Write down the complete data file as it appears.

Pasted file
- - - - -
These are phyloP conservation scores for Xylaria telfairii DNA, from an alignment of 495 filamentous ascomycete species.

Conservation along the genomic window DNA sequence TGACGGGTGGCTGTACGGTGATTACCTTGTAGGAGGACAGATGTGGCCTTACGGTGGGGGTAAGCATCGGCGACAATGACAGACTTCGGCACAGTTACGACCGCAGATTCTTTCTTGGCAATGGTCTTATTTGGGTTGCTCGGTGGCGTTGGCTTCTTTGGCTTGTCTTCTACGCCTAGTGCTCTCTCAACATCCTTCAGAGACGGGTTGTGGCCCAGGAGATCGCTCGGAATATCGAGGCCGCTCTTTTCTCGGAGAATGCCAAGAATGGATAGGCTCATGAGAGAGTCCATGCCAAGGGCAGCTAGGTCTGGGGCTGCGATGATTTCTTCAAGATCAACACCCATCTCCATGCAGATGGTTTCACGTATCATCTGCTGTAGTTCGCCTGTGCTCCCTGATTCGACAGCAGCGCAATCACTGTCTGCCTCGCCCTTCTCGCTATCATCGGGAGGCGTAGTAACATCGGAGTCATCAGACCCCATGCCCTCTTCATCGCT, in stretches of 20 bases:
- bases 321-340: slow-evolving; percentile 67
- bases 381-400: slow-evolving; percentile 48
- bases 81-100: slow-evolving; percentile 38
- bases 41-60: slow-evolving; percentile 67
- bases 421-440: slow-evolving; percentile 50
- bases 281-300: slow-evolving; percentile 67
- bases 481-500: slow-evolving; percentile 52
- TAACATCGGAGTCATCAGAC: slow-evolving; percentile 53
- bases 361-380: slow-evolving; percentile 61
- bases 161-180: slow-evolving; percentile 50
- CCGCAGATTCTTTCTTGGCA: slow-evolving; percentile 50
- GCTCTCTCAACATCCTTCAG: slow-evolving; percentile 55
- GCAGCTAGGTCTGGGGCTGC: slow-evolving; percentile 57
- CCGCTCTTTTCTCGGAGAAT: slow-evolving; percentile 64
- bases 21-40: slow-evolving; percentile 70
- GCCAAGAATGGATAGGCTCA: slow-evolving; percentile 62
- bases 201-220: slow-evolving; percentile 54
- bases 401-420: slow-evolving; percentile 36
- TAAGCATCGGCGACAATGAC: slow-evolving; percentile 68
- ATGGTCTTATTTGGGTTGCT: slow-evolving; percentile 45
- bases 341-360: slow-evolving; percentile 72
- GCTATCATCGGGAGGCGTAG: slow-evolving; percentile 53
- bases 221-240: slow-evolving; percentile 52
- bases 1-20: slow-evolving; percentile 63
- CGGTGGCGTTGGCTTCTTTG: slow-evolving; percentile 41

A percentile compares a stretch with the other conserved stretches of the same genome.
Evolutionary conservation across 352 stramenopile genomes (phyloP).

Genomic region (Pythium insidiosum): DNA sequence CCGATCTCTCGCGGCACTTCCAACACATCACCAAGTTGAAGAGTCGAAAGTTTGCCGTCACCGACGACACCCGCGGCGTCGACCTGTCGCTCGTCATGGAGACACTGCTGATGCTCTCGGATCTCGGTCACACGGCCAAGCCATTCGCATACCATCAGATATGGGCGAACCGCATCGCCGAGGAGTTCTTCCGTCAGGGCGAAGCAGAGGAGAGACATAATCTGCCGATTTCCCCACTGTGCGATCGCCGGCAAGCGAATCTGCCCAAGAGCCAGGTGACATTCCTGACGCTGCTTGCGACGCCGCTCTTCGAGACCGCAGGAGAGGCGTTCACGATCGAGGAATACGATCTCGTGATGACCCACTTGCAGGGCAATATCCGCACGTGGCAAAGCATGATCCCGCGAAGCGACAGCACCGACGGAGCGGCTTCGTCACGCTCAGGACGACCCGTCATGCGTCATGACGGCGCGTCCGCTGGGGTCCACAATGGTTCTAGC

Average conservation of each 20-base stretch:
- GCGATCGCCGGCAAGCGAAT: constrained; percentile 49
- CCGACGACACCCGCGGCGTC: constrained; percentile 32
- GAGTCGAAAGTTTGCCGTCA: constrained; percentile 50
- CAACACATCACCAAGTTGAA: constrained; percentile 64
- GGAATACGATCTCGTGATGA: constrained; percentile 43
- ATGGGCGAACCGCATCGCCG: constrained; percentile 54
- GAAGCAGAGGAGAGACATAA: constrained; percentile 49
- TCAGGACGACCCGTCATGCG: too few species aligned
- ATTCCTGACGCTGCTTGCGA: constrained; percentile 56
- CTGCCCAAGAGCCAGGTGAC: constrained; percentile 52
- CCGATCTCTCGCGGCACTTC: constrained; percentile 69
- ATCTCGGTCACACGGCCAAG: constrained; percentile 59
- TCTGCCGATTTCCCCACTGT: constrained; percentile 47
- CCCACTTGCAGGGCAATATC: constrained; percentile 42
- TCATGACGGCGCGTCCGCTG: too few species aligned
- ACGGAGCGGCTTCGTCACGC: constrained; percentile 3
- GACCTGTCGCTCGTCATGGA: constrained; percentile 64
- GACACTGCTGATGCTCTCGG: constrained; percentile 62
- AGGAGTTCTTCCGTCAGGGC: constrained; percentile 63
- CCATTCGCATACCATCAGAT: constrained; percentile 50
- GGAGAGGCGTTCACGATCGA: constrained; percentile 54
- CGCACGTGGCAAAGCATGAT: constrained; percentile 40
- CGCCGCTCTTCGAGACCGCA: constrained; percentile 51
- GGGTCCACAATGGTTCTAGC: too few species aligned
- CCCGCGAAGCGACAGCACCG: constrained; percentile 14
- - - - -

These are phyloP conservation scores for Xylaria telfairii DNA, from an alignment of 495 filamentous ascomycete species.

Conservation along the genomic window DNA sequence TGACGGGTGGCTGTACGGTGATTACCTTGTAGGAGGACAGATGTGGCCTTACGGTGGGGGTAAGCATCGGCGACAATGACAGACTTCGGCACAGTTACGACCGCAGATTCTTTCTTGGCAATGGTCTTATTTGGGTTGCTCGGTGGCGTTGGCTTCTTTGGCTTGTCTTCTACGCCTAGTGCTCTCTCAACATCCTTCAGAGACGGGTTGTGGCCCAGGAGATCGCTCGGAATATCGAGGCCGCTCTTTTCTCGGAGAATGCCAAGAATGGATAGGCTCATGAGAGAGTCCATGCCAAGGGCAGCTAGGTCTGGGGCTGCGATGATTTCTTCAAGATCAACACCCATCTCCATGCAGATGGTTTCACGTATCATCTGCTGTAGTTCGCCTGTGCTCCCTGATTCGACAGCAGCGCAATCACTGTCTGCCTCGCCCTTCTCGCTATCATCGGGAGGCGTAGTAACATCGGAGTCATCAGACCCCATGCCCTCTTCATCGCT, in stretches of 20 bases:
- bases 321-340: slow-evolving; percentile 67
- bases 381-400: slow-evolving; percentile 48
- bases 81-100: slow-evolving; percentile 38
- bases 41-60: slow-evolving; percentile 67
- bases 421-440: slow-evolving; percentile 50
- bases 281-300: slow-evolving; percentile 67
- bases 481-500: slow-evolving; percentile 52
- TAACATCGGAGTCATCAGAC: slow-evolving; percentile 53
- bases 361-380: slow-evolving; percentile 61
- bases 161-180: slow-evolving; percentile 50
- CCGCAGATTCTTTCTTGGCA: slow-evolving; percentile 50
- GCTCTCTCAACATCCTTCAG: slow-evolving; percentile 55
- GCAGCTAGGTCTGGGGCTGC: slow-evolving; percentile 57
- CCGCTCTTTTCTCGGAGAAT: slow-evolving; percentile 64
- bases 21-40: slow-evolving; percentile 70
- GCCAAGAATGGATAGGCTCA: slow-evolving; percentile 62
- bases 201-220: slow-evolving; percentile 54
- bases 401-420: slow-evolving; percentile 36
- TAAGCATCGGCGACAATGAC: slow-evolving; percentile 68
- ATGGTCTTATTTGGGTTGCT: slow-evolving; percentile 45
- bases 341-360: slow-evolving; percentile 72
- GCTATCATCGGGAGGCGTAG: slow-evolving; percentile 53
- bases 221-240: slow-evolving; percentile 52
- bases 1-20: slow-evolving; percentile 63
- CGGTGGCGTTGGCTTCTTTG: slow-evolving; percentile 41

A percentile compares a stretch with the other conserved stretches of the same genome.
Evolutionary conservation across 352 stramenopile genomes (phyloP).

Genomic region (Pythium insidiosum): DNA sequence CCGATCTCTCGCGGCACTTCCAACACATCACCAAGTTGAAGAGTCGAAAGTTTGCCGTCACCGACGACACCCGCGGCGTCGACCTGTCGCTCGTCATGGAGACACTGCTGATGCTCTCGGATCTCGGTCACACGGCCAAGCCATTCGCATACCATCAGATATGGGCGAACCGCATCGCCGAGGAGTTCTTCCGTCAGGGCGAAGCAGAGGAGAGACATAATCTGCCGATTTCCCCACTGTGCGATCGCCGGCAAGCGAATCTGCCCAAGAGCCAGGTGACATTCCTGACGCTGCTTGCGACGCCGCTCTTCGAGACCGCAGGAGAGGCGTTCACGATCGAGGAATACGATCTCGTGATGACCCACTTGCAGGGCAATATCCGCACGTGGCAAAGCATGATCCCGCGAAGCGACAGCACCGACGGAGCGGCTTCGTCACGCTCAGGACGACCCGTCATGCGTCATGACGGCGCGTCCGCTGGGGTCCACAATGGTTCTAGC

Average conservation of each 20-base stretch:
- GCGATCGCCGGCAAGCGAAT: constrained; percentile 49
- CCGACGACACCCGCGGCGTC: constrained; percentile 32
- GAGTCGAAAGTTTGCCGTCA: constrained; percentile 50
- CAACACATCACCAAGTTGAA: constrained; percentile 64
- GGAATACGATCTCGTGATGA: constrained; percentile 43
- ATGGGCGAACCGCATCGCCG: constrained; percentile 54
- GAAGCAGAGGAGAGACATAA: constrained; percentile 49
- TCAGGACGACCCGTCATGCG: too few species aligned
- ATTCCTGACGCTGCTTGCGA: constrained; percentile 56
- CTGCCCAAGAGCCAGGTGAC: constrained; percentile 52
- CCGATCTCTCGCGGCACTTC: constrained; percentile 69
- ATCTCGGTCACACGGCCAAG: constrained; percentile 59
- TCTGCCGATTTCCCCACTGT: constrained; percentile 47
- CCCACTTGCAGGGCAATATC: constrained; percentile 42
- TCATGACGGCGCGTCCGCTG: too few species aligned
- ACGGAGCGGCTTCGTCACGC: constrained; percentile 3
- GACCTGTCGCTCGTCATGGA: constrained; percentile 64
- GACACTGCTGATGCTCTCGG: constrained; percentile 62
- AGGAGTTCTTCCGTCAGGGC: constrained; percentile 63
- CCATTCGCATACCATCAGAT: constrained; percentile 50
- GGAGAGGCGTTCACGATCGA: constrained; percentile 54
- CGCACGTGGCAAAGCATGAT: constrained; percentile 40
- CGCCGCTCTTCGAGACCGCA: constrained; percentile 51
- GGGTCCACAATGGTTCTAGC: too few species aligned
- CCCGCGAAGCGACAGCACCG: constrained; percentile 14